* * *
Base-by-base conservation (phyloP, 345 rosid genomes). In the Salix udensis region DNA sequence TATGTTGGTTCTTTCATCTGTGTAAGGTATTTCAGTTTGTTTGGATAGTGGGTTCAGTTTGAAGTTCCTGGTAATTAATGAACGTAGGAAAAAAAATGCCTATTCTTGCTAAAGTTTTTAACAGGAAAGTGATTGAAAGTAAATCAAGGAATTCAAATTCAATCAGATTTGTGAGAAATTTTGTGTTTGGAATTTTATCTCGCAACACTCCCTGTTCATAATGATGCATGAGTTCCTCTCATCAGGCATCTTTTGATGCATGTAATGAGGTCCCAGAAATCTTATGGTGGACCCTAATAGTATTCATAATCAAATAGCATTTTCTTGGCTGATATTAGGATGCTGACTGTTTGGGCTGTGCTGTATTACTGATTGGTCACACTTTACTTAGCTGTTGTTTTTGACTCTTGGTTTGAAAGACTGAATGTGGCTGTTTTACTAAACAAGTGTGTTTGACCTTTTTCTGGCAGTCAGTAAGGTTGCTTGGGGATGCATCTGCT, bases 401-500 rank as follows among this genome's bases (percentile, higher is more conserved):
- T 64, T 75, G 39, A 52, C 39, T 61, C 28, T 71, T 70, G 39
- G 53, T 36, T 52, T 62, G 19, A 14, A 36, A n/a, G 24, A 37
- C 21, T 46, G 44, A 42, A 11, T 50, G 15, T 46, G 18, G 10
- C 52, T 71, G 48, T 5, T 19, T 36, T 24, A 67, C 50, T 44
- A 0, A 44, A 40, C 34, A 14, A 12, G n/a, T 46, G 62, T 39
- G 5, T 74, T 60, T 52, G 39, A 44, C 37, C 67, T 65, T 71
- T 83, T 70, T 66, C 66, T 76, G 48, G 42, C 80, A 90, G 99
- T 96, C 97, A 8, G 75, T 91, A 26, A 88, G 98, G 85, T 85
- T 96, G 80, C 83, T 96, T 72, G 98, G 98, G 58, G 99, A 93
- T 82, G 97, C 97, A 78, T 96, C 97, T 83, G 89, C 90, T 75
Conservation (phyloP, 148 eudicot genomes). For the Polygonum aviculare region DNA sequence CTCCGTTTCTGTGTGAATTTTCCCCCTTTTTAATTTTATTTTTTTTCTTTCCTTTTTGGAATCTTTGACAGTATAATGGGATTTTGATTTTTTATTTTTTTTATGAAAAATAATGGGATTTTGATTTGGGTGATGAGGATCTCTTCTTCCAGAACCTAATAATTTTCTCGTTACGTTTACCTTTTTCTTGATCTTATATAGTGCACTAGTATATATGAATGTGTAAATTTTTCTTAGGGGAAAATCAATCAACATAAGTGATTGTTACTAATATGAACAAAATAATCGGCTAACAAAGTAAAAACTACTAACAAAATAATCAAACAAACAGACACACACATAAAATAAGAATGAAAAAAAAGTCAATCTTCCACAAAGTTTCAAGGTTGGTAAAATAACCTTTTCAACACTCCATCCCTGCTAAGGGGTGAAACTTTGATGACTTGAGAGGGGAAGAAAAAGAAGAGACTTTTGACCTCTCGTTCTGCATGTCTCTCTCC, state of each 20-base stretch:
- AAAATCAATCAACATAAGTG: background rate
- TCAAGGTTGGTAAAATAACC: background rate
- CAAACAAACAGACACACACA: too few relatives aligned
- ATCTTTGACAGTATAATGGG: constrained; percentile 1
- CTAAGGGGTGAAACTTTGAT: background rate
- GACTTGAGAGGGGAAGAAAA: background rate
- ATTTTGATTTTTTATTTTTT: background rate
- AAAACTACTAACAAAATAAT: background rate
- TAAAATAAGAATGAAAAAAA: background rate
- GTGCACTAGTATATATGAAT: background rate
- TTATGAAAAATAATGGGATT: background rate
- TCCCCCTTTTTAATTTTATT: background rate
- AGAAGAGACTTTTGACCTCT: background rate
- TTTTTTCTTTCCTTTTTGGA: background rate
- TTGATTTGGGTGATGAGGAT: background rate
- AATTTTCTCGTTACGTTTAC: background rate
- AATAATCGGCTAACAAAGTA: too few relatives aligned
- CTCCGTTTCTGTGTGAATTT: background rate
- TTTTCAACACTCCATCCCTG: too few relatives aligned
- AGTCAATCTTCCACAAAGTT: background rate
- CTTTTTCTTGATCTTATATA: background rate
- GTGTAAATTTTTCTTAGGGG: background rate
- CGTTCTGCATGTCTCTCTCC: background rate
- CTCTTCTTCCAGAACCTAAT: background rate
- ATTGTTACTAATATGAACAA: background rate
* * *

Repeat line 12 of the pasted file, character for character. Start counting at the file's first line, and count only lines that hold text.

Conservation (phyloP, 148 eudicot genomes). For the Polygonum aviculare region DNA sequence CTCCGTTTCTGTGTGAATTTTCCCCCTTTTTAATTTTATTTTTTTTCTTTCCTTTTTGGAATCTTTGACAGTATAATGGGATTTTGATTTTTTATTTTTTTTATGAAAAATAATGGGATTTTGATTTGGGTGATGAGGATCTCTTCTTCCAGAACCTAATAATTTTCTCGTTACGTTTACCTTTTTCTTGATCTTATATAGTGCACTAGTATATATGAATGTGTAAATTTTTCTTAGGGGAAAATCAATCAACATAAGTGATTGTTACTAATATGAACAAAATAATCGGCTAACAAAGTAAAAACTACTAACAAAATAATCAAACAAACAGACACACACATAAAATAAGAATGAAAAAAAAGTCAATCTTCCACAAAGTTTCAAGGTTGGTAAAATAACCTTTTCAACACTCCATCCCTGCTAAGGGGTGAAACTTTGATGACTTGAGAGGGGAAGAAAAAGAAGAGACTTTTGACCTCTCGTTCTGCATGTCTCTCTCC, state of each 20-base stretch: